Over the past 200 years the Shakers left a spiritual and material imprint on American society, perhaps greater than any other comparative number of people. We enjoy forgotten fruits of Shaker ingenuity daily. The flat broom, circular saw, and seeds packed in envelopes are but a few Shaker innovations. Designed with graceful purity of line, wrought in impeccable workmanship, their furniture is eagerly sought as art found at major museums around the world. The Shakers created the first herb business in the United States. The only remaining active Shaker community is at Sabbathday Lake, Maine. Their Herb Department, dating to 1799, still operates today.
The 1864 “Catalogue of Herbs, Roots, Barks, Powdered Articles, etc., prepared in the United Society, New Gloucester, Maine,” represents a snapshot of herbs commonly used in the market at the time of the Civil War. The catalog includes 158 species of herbs and medicinal plants. Many of the most popular herbs of mid-nineteenth century America are seldom used today. For example, butternut bark (Juglans cinerea) was among the Shaker’s best-selling items, then the most widely used laxative by herbal practitioners. Butternut disappeared from the market as other laxatives such as cascara sagrada (Rhamnus purshiana) gained better market acceptance in the late nineteenth century. Today it is threatened not by overharvest, but joins the American chestnut and American elm, disappearing as the result of blight—butternut canker disease. The pink lady’s slipper (Cypripedium acaule), an “At-Risk” terrestrial orchid was popularly sold as “American valerian” and used as a mild sedative. Lady’s slipper disappeared presumably because it was overharvested; hence the supply declined. Shaker herb production not only supplied quality bulk botanicals to pharmacies; it supplied herbs to the broad market of “alternative” nineteenth century herbalists, such as the Thomsonians, followers of Samuel Thomson (1769-1843), a self-taught New Hampshire farmer, turned physician, whose locally organized “friendly botanic societies” and his New Guide to Health of Botanic Family Physician (1822, and many other editions), provided thousands of families with information to take responsibility for their own health. Thomson called lady’s slipper root “the best nervine. I have made great use of it, and have always found it to produce the most beneficial effects, in all cases of nervous affection and hysterical symptoms; in fact, it would be difficult to get along with my practice in many cases without this important article” (New Guide to Health, 1822).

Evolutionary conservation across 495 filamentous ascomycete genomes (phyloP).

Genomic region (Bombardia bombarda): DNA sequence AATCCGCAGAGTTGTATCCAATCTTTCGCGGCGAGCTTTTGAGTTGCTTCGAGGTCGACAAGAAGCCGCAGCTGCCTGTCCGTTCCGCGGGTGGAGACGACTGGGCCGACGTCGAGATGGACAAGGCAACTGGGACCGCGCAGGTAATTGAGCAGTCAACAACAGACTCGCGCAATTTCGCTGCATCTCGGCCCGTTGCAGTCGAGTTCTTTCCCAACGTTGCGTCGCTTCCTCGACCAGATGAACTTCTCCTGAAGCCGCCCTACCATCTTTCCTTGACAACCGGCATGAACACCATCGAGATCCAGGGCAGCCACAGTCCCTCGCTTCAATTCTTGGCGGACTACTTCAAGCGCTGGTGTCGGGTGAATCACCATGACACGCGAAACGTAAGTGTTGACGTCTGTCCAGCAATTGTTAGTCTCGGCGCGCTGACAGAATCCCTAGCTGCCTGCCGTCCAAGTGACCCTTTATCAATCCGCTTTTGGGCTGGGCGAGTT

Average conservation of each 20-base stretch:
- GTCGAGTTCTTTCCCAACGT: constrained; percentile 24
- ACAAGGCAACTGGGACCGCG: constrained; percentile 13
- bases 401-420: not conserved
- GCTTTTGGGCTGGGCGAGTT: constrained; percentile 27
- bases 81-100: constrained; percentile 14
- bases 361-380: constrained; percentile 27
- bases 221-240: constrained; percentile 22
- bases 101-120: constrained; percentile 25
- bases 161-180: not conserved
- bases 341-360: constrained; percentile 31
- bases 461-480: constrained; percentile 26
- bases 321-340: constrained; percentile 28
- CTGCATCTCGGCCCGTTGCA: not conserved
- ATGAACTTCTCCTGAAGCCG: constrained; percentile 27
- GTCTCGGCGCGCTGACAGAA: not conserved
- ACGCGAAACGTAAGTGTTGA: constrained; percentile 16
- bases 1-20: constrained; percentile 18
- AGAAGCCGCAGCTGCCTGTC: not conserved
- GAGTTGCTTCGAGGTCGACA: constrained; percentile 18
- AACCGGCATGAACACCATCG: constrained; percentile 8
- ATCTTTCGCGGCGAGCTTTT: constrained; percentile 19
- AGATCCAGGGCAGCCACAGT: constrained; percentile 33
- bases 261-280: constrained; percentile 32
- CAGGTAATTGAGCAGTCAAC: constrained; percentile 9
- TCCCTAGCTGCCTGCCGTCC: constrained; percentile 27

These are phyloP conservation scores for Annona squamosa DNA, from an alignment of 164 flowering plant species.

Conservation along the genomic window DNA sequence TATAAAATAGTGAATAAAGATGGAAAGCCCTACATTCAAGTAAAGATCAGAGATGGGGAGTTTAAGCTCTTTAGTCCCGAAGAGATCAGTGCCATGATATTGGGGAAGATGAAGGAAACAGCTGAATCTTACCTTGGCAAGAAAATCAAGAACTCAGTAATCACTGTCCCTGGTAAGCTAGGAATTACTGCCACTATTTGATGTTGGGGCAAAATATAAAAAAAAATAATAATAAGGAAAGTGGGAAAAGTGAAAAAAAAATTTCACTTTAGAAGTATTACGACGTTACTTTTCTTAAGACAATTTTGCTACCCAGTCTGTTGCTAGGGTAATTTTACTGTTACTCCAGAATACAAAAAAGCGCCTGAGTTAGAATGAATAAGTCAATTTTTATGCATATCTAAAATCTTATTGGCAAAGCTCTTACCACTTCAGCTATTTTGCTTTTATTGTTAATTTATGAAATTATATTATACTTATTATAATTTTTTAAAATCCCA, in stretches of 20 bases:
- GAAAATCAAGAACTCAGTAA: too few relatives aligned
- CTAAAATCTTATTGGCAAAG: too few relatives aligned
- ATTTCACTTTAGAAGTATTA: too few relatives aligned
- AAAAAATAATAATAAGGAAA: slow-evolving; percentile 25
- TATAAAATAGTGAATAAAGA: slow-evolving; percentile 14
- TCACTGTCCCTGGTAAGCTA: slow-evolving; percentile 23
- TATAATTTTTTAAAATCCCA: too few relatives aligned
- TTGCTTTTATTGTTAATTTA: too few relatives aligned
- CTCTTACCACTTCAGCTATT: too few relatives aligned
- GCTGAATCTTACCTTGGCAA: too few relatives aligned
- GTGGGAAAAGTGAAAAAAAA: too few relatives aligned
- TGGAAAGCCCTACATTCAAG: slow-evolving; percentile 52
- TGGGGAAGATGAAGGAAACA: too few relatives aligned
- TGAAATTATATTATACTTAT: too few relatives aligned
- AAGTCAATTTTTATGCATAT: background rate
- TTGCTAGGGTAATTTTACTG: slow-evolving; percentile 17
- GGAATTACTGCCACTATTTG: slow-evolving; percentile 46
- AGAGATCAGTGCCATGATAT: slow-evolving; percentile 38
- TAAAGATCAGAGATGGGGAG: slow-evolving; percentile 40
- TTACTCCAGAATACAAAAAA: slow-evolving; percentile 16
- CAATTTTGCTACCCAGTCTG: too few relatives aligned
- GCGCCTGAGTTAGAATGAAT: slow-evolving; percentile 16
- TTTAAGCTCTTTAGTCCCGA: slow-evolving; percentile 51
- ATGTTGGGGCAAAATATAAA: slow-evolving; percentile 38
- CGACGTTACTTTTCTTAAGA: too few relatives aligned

Statements extolling virtues of herbs obviously drove sales. While yellow lady’s slippers were considered the “best”, the then abundant pink lady’s slippers of northern New England supplied much of the market. According to one Shaker record book, as much as 200 lbs. a month were sold, listed at $0.28 for the whole root, and forty cents a pound for the powered root or “flour”. This is just one example of how herb suppliers in nineteenth century America responded to market demand. Lady’s slipper root is seldom sold anymore. Herbs come and go in popularity. Americans of 150 years ago saw the vast expanse of forests as an endless source of what nature had to offer. Now, nearby Shaker lands where herbalists once collected wild medicinal plants within a mile of the Canterbury, New Hampshire, Shaker Village, vast expanses of pavement serve as the playground for 200 mile per hour NASCAR races. Certainly over-harvest contributed to species decline, but as human populations increase, the far greater threat is continued, unabated habitat loss.
Author, photographer, consultant and lecturer, Steven Foster has written or co-authored seventeen books. Steven is on the UpS Advisory Board, and his amazing photography and books are available at www.stevenfoster.com.